Across Venezuela, signature collection centers have sprung up in brick-and-mortar buildings and under awnings in public plazas. The various political parties within the MUD coalition are sponsoring and operating the signature collection centers as opposition figures claim that the 198,000 votes will be collected long before the weekend is over, let alone before the 30-day limit expires.

Just how quickly signatures were gathered and how many people came out to support the measure surprised even Henrique Capriles Radonski, Governor of Miranda State and the MUD’s candidate in the last two presidential elections. Capriles Radonski claimed that in just two days, the MUD has been able to collect over 1,000,000 signatures for the recall effort.

“The response has been overwhelming. We can be happy with this result for now as we have gathered more than enough for the first stage. We will deliver the signed forms first thing Monday morning. As for now, we are already preparing for the next goal: 4 million signatures,” Capriles Radonski said.

He was referring to the second step of the recall process, which is a repeat of the first step with a count of 20 percent (4 million) of the electorate instead of 1 percent of the electorate, but the signatures must be collected within 3 days instead of 30. If enough signatures are collected during the second step, the National Electoral Council (CNE) will then count and review the signatures. Once the CNE approves, the official referendum vote must be called within 90 days.

For Maduro’s mandate to be revoked, the votes in favor of a recall must surpass the number of votes he gathered in the 2013 election, which means that over 7.5 Venezuelans must vote against Maduro in order for the recall effort to succeed.

If he is removed before the second week of January 2017, presidential elections would be called within a month but if Maduro is removed after the first half of January, then current Vice-President Aristóbulo Istúriz (PSUV) will take his place and finish the mandate in January of 2019.

The process was filed with the CNE in early March, but the opposition has accused the electoral body of purposely dragging its feet and delaying the recall effort, which the opposition estimates will last approximately seven months from start to finish.

Earlier this week, Maduro announced that local and federal government employees (and some others in the public sector) will be working only on Mondays and Tuesdays during the first half of May due to the energy crisis in the country. Hydroelectricity provides some 70 percent of the nation’s energy, but due to a severe and ongoing drought, efforts are being made to reduce consumption until the rainy season, which typically starts in early June, arrives.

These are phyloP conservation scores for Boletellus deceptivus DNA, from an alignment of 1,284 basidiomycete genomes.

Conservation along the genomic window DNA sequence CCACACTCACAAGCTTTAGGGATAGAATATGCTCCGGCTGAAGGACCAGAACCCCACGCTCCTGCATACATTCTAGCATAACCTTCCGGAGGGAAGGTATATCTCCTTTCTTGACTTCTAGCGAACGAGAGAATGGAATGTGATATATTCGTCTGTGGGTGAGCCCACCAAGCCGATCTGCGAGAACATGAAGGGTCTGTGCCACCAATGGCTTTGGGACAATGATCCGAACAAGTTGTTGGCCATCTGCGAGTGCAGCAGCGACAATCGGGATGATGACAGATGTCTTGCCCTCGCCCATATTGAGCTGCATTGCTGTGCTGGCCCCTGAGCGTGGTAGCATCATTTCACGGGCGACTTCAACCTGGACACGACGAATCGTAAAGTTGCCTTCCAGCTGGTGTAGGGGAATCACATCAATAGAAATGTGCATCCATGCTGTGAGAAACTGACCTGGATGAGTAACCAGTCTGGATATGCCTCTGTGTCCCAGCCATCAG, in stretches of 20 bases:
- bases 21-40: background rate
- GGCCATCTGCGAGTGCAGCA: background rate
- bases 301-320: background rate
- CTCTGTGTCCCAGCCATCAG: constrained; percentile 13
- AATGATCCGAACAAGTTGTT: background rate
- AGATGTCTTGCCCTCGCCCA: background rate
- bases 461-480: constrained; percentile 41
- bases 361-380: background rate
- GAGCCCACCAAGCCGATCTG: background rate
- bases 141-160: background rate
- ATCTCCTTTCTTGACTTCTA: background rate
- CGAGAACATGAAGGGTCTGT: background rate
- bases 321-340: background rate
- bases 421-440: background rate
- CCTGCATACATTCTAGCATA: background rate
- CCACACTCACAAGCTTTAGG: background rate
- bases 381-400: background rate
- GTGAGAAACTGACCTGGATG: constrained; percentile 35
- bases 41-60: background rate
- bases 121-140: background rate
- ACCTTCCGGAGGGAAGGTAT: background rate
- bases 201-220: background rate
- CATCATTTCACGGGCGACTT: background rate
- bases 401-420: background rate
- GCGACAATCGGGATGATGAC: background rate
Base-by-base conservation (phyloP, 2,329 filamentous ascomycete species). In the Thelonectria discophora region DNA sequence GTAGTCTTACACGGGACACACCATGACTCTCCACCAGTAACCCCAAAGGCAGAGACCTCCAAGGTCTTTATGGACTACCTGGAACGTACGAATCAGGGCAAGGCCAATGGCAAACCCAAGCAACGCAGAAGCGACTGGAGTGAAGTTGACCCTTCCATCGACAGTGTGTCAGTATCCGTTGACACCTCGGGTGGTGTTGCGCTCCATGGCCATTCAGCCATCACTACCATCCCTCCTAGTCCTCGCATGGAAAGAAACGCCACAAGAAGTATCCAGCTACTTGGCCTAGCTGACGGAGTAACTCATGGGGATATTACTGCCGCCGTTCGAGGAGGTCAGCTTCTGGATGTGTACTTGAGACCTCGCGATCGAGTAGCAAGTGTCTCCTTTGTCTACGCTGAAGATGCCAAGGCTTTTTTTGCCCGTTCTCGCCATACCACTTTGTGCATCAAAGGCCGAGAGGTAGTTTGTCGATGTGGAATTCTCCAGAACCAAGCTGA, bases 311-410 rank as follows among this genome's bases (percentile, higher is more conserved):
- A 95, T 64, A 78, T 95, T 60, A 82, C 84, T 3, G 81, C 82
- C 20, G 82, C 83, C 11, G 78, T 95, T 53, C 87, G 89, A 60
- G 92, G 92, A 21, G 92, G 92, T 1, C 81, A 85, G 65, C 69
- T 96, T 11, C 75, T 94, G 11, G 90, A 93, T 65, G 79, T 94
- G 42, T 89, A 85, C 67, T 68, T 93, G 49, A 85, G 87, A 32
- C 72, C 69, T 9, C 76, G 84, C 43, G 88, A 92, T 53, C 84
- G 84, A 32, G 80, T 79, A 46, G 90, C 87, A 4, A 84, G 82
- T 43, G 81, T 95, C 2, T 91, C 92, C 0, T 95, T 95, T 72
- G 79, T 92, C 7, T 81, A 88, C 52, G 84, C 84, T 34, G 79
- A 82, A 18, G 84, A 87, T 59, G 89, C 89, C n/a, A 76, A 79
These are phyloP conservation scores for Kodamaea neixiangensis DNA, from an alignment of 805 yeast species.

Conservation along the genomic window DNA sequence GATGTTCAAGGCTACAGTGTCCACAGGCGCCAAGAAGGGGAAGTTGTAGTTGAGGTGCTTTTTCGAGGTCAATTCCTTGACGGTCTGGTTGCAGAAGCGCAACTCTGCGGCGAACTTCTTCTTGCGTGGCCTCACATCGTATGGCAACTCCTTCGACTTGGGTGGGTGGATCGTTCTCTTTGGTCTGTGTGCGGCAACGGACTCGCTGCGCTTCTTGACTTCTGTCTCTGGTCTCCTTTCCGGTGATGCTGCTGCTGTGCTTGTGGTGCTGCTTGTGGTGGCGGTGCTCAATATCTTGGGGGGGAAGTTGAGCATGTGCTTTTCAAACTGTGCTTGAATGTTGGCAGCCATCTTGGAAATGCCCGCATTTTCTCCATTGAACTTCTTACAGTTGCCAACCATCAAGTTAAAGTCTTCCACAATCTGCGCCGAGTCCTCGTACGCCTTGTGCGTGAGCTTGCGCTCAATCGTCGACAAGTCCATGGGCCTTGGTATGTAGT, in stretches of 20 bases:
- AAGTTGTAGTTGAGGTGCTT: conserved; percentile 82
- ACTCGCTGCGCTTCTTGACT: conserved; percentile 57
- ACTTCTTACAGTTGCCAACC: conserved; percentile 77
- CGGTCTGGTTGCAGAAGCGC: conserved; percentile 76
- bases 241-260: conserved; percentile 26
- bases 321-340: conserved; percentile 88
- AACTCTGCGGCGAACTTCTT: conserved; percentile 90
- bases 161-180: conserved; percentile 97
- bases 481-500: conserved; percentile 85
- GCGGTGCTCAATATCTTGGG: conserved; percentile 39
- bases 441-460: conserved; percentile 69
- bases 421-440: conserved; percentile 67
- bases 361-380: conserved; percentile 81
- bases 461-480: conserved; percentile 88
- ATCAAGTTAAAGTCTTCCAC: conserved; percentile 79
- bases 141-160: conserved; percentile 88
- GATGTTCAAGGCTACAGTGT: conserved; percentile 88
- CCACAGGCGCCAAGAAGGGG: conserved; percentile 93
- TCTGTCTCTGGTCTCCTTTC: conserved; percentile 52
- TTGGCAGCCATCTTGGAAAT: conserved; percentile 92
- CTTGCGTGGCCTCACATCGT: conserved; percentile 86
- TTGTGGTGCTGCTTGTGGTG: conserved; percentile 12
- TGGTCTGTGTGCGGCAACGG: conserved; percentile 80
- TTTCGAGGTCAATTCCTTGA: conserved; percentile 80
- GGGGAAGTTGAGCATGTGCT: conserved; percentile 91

Opposition figures, however, claim that this is another ploy to severely delay the recall process as the audit procedures require a large amount of time and manpower from government workers charged with carrying out the process. They say Maduro purposely made this decision so that the recall would take place after the aforementioned January date so that the PSUV would stay in power through Istúriz.

Led by Chávez, the “Bolivarian Revolution” was immensely popular in Venezuela for well over a decade but a series of developments over the last several years severely damaged its popularity and reputation.

Fed up with issues like high inflation, shortages, high crime rates, insecurity and what they deem to be political repression, the populace of Venezuela has been increasingly turning away from the PSUV, especially since the death of Chávez in March of 2013 and the subsequent worsening economic situation in the country, brought about mostly by the sharp fall of oil prices and other commodities.

For those same reasons, various anti-government groups and opposition leaders took to the streets on February 12, 2014, and the violent march that ensued ended in three dead and hundreds injured. The demonstrations, organized and led by opposition figure Leopoldo López, who remains jailed, intensified for several weeks thereafter and left 43 Venezuelans dead (mostly security figures) before calm returned to the nation.